Don’t panic over Ontario’s looming health care overhaul, former top bureaucrat says


A prominent member of Premier Doug Ford’s health advisory council is urging Ontarians not to panic over a looming overhaul of the health-care system, saying “relax” until the plan is made public.

The advice from Michael Decter, deputy health minister in former premier Bob Rae’s NDP government of the early 1990s, comes amid conflicting versions of the shape a “transformation” acknowledged by Health Minister Christine Elliott will take following the leak of confidential draft legislation.

While New Democrat Leader Andrea Horwath, whose office has received other leaked documents related to the creation of a new health-care “super agency” with powers to increase privatization of medical services, Elliott flatly denies the charge and has insisted nothing is “finalized.”

“People should just relax a little bit and not see this as the start of a war,” Decter said Wednesday, noting he was speaking for himself and not for the council headed by Dr. Rueben Devlin.

“Nothing really moves that fast in health care.”

A “status report” from the second week in January warns of several risks, including moving home care from existing Local Health Integration Networks to new integrated care models could lead to “service disruption” during the transition period and “potential labour disruption” by care co-ordinators who are members of the Ontario Nursing Association, whose labour contracts expire in March.

“Ford and his government have been doing all this behind closed doors, in secret,” Horwath said in a statement.

Elliott’s office said earlier this week that “much of the material released by the NDP has ever even crossed the minister’s desk, let alone made it to the cabinet table.”

However, the super agency has been incorporated as the Health Program Initiative, as indicated in the documents released by Horwath, according to a search of public records.

Decter, who has advised governments of all three stripes on health-care matters over the last three decades, said health is a massive ministry and that opposition parties need to be cautious when receiving leaked papers.

“I’m sure all of the documents are real but when the minister says I never saw those ones I tend to believe her. I had a minister that used to say that to me fairly often: ‘where the heck did this come from?’”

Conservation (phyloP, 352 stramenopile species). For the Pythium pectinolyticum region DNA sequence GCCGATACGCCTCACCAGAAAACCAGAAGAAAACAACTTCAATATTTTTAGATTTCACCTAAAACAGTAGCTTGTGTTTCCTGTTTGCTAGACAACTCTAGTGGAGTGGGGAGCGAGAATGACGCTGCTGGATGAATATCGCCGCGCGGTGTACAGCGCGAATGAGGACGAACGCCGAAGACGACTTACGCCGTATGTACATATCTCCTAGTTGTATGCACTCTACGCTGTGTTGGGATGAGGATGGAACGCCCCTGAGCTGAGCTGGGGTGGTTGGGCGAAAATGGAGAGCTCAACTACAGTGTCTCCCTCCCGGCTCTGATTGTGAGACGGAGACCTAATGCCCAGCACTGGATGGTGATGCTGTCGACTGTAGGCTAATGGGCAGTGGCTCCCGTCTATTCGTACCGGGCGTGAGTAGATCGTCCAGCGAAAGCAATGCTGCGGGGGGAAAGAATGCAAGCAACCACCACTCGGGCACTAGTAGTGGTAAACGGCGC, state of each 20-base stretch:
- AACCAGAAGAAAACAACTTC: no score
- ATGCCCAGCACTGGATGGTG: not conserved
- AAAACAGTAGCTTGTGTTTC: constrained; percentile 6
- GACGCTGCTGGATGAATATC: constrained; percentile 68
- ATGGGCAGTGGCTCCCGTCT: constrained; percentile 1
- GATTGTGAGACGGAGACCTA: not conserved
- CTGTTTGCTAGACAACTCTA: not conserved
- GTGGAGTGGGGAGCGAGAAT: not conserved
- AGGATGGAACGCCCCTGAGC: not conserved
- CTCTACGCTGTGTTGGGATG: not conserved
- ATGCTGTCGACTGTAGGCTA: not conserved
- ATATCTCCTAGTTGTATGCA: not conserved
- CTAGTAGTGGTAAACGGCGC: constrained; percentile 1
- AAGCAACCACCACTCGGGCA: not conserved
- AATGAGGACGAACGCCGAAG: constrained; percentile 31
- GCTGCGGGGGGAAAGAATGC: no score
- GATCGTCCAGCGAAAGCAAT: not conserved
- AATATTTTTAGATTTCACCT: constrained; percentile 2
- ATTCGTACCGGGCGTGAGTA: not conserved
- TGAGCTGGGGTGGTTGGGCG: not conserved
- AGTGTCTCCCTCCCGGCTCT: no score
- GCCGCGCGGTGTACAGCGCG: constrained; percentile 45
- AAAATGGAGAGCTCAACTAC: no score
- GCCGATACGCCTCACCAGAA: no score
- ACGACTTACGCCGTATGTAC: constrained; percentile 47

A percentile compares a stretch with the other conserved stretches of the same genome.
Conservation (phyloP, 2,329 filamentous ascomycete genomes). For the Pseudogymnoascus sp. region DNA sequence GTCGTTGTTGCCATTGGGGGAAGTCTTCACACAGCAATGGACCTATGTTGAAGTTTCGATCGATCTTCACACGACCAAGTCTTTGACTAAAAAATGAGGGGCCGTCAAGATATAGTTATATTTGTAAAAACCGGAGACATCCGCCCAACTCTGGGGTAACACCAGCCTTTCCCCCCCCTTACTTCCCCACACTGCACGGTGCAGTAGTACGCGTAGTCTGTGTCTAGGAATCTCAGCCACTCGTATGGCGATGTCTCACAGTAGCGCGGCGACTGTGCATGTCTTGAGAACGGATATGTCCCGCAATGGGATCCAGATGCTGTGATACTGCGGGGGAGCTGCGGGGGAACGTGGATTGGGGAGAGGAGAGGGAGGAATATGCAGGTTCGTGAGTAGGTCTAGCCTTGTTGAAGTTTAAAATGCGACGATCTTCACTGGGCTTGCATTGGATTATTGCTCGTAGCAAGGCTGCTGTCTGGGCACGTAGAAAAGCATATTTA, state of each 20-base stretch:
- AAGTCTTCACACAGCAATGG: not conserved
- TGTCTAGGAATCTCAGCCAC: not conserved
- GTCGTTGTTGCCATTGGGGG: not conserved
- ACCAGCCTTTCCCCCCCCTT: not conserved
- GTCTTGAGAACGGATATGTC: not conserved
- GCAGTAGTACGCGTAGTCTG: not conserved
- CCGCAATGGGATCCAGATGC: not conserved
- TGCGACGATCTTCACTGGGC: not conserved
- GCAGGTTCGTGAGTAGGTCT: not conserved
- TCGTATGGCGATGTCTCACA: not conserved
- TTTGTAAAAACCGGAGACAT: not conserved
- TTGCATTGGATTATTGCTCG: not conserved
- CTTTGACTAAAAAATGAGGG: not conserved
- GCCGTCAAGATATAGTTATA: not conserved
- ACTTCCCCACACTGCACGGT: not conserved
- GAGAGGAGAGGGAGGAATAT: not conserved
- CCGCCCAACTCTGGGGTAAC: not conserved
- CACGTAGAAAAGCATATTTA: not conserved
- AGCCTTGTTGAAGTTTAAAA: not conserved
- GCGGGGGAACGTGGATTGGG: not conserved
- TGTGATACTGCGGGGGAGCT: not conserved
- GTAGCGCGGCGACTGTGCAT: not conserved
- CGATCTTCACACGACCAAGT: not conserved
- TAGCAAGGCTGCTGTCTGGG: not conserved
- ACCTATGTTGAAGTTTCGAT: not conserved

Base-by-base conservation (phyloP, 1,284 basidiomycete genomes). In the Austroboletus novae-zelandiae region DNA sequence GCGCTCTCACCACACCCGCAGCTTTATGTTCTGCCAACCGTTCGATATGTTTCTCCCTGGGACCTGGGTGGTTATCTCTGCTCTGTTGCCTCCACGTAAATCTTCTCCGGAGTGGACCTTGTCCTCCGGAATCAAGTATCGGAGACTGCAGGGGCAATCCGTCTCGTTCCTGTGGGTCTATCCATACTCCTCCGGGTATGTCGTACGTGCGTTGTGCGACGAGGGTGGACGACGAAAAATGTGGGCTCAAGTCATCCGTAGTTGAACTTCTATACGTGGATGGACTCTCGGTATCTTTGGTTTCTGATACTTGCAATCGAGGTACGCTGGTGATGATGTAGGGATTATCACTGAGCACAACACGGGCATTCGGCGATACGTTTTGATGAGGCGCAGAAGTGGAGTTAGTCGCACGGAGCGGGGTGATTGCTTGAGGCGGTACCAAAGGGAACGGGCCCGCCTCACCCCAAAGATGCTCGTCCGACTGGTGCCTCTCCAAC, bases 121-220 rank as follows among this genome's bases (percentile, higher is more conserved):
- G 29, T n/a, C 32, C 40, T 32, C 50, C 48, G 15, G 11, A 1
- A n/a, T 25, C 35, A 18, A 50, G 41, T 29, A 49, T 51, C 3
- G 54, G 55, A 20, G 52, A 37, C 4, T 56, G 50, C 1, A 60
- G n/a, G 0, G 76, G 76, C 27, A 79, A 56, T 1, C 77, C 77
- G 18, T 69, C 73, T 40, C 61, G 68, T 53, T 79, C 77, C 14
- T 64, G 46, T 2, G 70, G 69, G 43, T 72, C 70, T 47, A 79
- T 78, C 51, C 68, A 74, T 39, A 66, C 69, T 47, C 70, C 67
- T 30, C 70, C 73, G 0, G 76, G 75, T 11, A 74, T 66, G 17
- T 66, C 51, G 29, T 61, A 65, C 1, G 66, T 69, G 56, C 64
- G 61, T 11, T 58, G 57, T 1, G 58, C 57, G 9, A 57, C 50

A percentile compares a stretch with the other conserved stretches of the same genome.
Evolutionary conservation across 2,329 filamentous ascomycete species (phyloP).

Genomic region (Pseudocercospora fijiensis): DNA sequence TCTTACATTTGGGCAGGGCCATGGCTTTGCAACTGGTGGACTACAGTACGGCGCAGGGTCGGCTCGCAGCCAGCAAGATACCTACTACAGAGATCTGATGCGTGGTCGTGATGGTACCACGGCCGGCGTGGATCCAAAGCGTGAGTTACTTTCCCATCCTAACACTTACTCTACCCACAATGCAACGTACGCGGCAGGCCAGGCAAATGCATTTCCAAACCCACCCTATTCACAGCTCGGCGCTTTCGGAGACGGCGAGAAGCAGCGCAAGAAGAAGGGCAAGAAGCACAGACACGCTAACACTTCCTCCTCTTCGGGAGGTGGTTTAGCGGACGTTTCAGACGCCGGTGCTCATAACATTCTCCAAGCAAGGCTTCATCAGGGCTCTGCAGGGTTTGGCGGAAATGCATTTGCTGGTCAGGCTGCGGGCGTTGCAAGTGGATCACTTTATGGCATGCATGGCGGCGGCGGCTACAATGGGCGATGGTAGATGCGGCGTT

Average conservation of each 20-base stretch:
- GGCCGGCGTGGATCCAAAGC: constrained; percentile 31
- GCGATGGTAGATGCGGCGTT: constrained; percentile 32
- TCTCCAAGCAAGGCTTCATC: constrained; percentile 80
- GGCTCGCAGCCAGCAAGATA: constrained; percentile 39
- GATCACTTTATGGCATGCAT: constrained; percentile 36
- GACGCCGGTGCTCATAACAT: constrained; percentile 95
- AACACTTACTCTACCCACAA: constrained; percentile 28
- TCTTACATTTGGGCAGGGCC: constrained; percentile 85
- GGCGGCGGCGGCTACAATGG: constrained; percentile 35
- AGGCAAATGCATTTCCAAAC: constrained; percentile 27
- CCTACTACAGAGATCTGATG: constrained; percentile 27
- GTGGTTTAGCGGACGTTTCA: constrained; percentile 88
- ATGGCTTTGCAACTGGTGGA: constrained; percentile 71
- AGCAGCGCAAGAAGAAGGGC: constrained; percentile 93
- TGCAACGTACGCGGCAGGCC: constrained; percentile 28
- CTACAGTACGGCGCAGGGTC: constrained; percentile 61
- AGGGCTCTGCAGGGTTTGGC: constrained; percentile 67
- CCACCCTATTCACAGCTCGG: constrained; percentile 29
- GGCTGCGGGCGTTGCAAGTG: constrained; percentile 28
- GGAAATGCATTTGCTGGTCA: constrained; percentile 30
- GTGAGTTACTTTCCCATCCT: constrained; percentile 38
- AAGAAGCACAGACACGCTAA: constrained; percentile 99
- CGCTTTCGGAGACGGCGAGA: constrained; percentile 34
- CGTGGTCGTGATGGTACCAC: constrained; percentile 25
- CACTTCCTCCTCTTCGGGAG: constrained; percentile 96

In regard to the leak, an unnamed civil servant was fired Monday by acting secretary of cabinet Steven Davidson for breaking the oath of confidentiality, with the Ontario Provincial Police anti-rackets squad now considering whether to investigate. Horwath’s office said it has not been contacted by the OPP.

In the meantime, the bargaining agent representing civil service managers and professional staff is representing the worker in a grievance, as is “routine” in cases of dismissal.

“We have no comment on the concern expressed by some that the person dismissed is not the person who leaked material to the NDP,” the Association of Management, Administrative and Professional Crown Employees of Ontario.

Horwath and others including former deputy health minister Dr. Bob Bell, who served under the most recent Liberal government, have raised concerns that the world-renowned Cancer Care Ontario would be subsumed into the super agency and lose effectiveness.

But Decter said this could be a way to use the cancer agency’s expertise and model to improve mental health and other forms of care.

“Rather than seeing it as cancer loses, maybe you see it as mental health learns from cancer how you run something province-wide and measure quality,” he added, noting Cancer Care Ontario is already helping improve kidney dialysis.

Rob Ferguson is a Toronto-based reporter covering Ontario politics. Follow him on Twitter: @robferguson1


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Ford government autism program overhaul met with outrage by some parents who fear kids will lose out


Parents of children with autism will be given the power to choose what services they want — but there will be a total family budget of $140,000 and high-earners will no longer be eligible.

In an announcement Wednesday in Toronto, Lisa MacLeod, the minister of children, community and social services, also said the government is doubling funding for diagnostic hubs and planning to clear the 23,000-child wait-list within the next 18 months.

Waiting for a diagnosis — which currently can take more than two years — can “throw a family into crisis,” said MacLeod.

“This is the best approach and the most fair approach to make sure every single child” is well-served,” she added.

The amount of funding will depend on the length of time a child will be in the program, and support will be targeted to lower- and middle-income families. Families with annual incomes above $250,000 will no longer be eligible for funding, MacLeod said.

“It ignores the fact that there are some kids on the severe end of the spectrum requiring tons of support and time and those on the mild end” who don’t, said Kirby-McIntosh.

“I’m diabetic and so is my husband, but it doesn’t make sense to give us the same amount of insulin.”

She said she’s “terrified” about means testing. Just because families are making more than $250,000 “doesn’t mean they have $80,000 lying around in the couch cushions.”

She said she was “devastated” by the direction the government is headed.

In her announcement, MacLeod said the government is doubling funding for five diagnostic hubs to $5.5 million a year for the next two years to address the diagnosis waiting list of 2,400 children, who currently wait on average for 31 weeks.

“Today, almost three out of every four children who require autism supports continue to be stranded on wait-lists, due to the cynicism and incompetence of the previous government,” MacLeod told reporters at Holland Bloorview Kids Rehabilitation Hospital, one of diagnostic hubs.